ECONOMYNEXT – Some Sri Lankan firms could be hit while firms in essential goods may be less affected and import substitution firms could benefit if import controls are tightened on weak external finances, Fitch, a rating agency said.
“Sri Lanka sovereign’s weak external finances will affect corporates importing non-essential finished goods such as consumer durables more than corporates importing essential finished goods such as pharmaceuticals, food or clothing,” Fitch said.
“At the same time, we believe restrictions are less likely in the near term on the importation of raw materials for the domestic manufacture of essential products such as personal care, or for those industries serving as import-substitutes such as tyre and footwear manufacturers.”
Inflated Reserve Money
Sri Lanka’s central bank has been injecting liquidity (inflating reserve money supply in excess of the external monetary anchor or peg) keeping interest rates and credit out of line with the balance of payments and triggering forex shortages.
The central bank has lost foreign reserves as the liquidity was used in state salaries and later in cascading bank credit, and the news money redeemed against foreign reserves for imports or debt payments at a non-credible peg (convertibility undertaking).
The convertibility undertaking has far shifted from around 185 to 203 to the US dollar since early 2020. After convertibility was restricted for trade transactions, as well as some capital transfers banks started to ration dollars.
Parallel exchange rates have also risen as a result.
Due to Mercantilist beliefs – which are also taught in Keynesian universities – monetary instability has been blamed on imports, and authorities tried to control imports.
In Sri Lanka oil often is blamed for currency falls, though liquidity injections in 2015 created a currency crisis as global oil prices collapsed.
However as credit driven by the new liquidity shifted to permitted areas, the trade deficit had exceeded the 2019 levels by May 2021.
In June some import restrictions were relaxed.
Among Fitch Rated firms, consumer durables sellers were likely to be most affected.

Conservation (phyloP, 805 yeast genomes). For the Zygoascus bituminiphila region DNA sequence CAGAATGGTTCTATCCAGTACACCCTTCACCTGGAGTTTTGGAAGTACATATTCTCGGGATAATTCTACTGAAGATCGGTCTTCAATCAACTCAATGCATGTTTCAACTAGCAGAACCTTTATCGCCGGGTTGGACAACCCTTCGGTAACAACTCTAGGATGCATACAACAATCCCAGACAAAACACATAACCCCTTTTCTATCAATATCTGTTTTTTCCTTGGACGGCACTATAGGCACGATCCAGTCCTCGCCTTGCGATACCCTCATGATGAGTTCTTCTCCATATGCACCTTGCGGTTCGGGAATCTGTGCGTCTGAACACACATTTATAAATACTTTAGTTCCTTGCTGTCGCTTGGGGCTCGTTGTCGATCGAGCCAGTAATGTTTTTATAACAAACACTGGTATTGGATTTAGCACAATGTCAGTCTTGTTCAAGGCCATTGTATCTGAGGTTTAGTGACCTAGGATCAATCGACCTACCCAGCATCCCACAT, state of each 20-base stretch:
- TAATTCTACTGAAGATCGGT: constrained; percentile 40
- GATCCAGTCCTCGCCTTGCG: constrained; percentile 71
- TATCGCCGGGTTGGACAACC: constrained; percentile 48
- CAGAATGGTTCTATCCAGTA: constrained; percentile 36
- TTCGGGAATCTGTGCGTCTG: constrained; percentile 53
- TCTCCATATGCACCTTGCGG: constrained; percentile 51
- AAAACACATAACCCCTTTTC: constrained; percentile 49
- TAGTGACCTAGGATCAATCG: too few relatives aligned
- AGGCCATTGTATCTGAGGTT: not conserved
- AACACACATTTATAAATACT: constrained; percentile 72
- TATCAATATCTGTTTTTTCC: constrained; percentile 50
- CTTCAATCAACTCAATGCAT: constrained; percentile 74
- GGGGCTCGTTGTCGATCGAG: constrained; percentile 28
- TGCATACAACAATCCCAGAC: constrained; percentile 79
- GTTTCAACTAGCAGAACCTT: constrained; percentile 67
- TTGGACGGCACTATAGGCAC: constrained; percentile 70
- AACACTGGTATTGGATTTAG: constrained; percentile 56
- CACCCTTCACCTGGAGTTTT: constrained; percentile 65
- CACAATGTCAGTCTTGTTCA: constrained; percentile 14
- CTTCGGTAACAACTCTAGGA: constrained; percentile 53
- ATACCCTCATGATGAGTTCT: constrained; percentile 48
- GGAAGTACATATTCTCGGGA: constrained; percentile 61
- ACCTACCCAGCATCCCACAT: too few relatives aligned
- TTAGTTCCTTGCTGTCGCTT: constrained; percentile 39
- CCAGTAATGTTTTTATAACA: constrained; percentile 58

“Singer (Sri Lanka) PLC (AA(lka)/Stable) and Abans PLC (AA(lka)/Stable) are the most exposed among Fitch-rated corporates to tighter import controls, due to the discretionary nature of their products,” the rating agency said.
“A tightening in import controls may exert pressure on both entities’ ratings, owing to low headroom. However, the availability of buffer inventories, a degree of local manufacturing, and potential group synergies in the case of Singer, could help mitigate the impact in the near term.”
Meanwhile firms that critics call crony import substitution firms which have actively lobbied politicians for protection in the past to create a domestic ‘black market’ at high prices could benefit.
“We expect sales volumes for domestic manufacturers to rise in the near term as they attempt to fill shortages created by import restrictions,” Fitch said.
“Therefore, corporates such as the domestic tyre manufacturer Ceat Kelani Holdings (Private) Limited (CKH, AA+(lka)/Stable), footwear manufacture and retailer DSI Samson Group (Private) Limited (DSG, AA(lka)/Stable), as well as electric cable producer Sierra Cables PLC (AA-(lka)/Negative), may be long-term beneficiaries as their products serve as import substitutes.”
The impact on alcohol, beverage and phamarceuticals may be neutral.
“We believe pharmaceutical manufacturers and distributors such as Hemas Holdings PLC (AAA(lka)/Stable) and Sunshine Holdings PLC (AA+(lka)/Stable) are less likely to see tighter import restrictions despite significant import exposure,” Fitch said.
“This is because of the essential nature of their goods, and limited availability of their products in the local market.
“Hemas and Sunshine have limited domestic manufacturing capabilities for certain generic drugs, while around 90% of the pharmaceutical products they sell are imported.
“This is because domestic pharmaceutical manufacturing is at a nascent stage, with producers lacking the technological know-how and infrastructure near term as they attempt to fill shortages created by import restrictions.”
Eravur Fabric Park could transform sustainable textile manufacture in Sri Lanka
Since the first announcement in June 2020, expectations have been high on the potential of the Eravur Fabric Processing Park to catalyze a new era for Sri Lankan textile and apparel manufacture.
Supported through the Ministry of Industry and Commerce and the Board of Investment (BOI) of Sri Lanka, working in close collaboration with the Joint Apparel Association Forum (JAAF), the apex body of the apparel industry in Sri Lanka, the vision for Eravur is beginning to take shape.